Gone are the days where high-quality customer experience (CX) was the exclusive purview of B2C. Gal Oron, CEO and co-founder of Zoomin explores what enterprises must do to adapt.
In today’s rapidly digitizing marketplace, brand perception hangs largely on the ability to offer customers a convenient, effortless use of products and services – in the B2B space as much as B2C.
This is especially true in the wake of the COVID-19 pandemic, which accelerated the shift to digital processes, with consequences that will long outlive the pandemic itself. In a world where more consumers than ever have grown accustomed to the at-your-fingertips convenience of ecommerce, a business’s reputation – and its ability to effectively compete – are increasingly determined by how easy it is to onboard, understand, and use its products.
Even after customers have made a purchase, their loyalty isn’t a given if the purchase is followed by poor customer experiences. CX concerns every step of the customer journey, and brand perception is dependent on that CX being consistent throughout.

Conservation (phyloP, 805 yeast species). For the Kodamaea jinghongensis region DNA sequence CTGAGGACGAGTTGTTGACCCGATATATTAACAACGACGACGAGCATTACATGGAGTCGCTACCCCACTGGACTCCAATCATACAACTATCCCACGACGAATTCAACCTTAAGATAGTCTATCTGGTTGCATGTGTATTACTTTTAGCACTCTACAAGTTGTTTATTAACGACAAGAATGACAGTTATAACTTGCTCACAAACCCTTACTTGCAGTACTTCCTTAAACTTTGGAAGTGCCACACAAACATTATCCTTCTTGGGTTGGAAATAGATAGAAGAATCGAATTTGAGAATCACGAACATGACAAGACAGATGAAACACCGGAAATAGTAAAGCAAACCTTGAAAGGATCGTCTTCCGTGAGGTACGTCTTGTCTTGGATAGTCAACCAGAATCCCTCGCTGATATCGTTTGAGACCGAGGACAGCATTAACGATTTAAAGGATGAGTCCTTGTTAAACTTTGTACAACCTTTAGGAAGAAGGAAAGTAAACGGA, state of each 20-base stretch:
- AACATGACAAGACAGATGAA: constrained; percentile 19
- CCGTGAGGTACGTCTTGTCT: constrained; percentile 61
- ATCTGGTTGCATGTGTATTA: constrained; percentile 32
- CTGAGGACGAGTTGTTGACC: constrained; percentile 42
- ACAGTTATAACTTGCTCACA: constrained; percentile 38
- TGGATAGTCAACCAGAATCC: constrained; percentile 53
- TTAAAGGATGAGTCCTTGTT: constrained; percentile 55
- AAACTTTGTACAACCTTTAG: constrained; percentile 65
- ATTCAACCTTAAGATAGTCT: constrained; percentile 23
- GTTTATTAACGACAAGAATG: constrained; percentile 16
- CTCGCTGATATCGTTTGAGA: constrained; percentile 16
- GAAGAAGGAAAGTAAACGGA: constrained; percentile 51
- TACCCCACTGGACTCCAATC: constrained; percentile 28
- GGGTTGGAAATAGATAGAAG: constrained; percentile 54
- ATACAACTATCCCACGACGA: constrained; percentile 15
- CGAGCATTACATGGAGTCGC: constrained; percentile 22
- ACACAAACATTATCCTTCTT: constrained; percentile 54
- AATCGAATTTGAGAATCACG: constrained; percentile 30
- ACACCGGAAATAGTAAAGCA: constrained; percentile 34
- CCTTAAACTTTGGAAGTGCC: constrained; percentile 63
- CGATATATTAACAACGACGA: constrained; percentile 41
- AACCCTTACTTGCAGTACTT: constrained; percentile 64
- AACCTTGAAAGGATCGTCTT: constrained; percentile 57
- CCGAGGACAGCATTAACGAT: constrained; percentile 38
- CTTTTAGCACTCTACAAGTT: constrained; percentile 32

Frequently, these formative experiences happen when customers encounter challenges and have questions about their recently purchased product. In today’s digital economy, they expect clear and easy-to-understand answers to be as readily available as a bingeworthy Netflix series or a meal from Seamless.
Does a customer require contact with a support representative? Or are they empowered through an intuitive process to overcome hurdles quickly, conveniently, and most crucially, independently? The answers to these questions will play a decisive role in shaping customer views of an enterprise’s platform. Here’s how businesses can adapt to deliver the most seamless and effortless CX possible.
The Self-Service Paradox
Few things threaten customer satisfaction more than needing customer service. How, then, can a company have the best customer service when the best customer service is no customer service?
An alternative exists. An enterprise’s product content is a powerful asset for providing customers with information and solutions that facilitate intuitive, high-quality experiences – service disguised as mere platform interaction.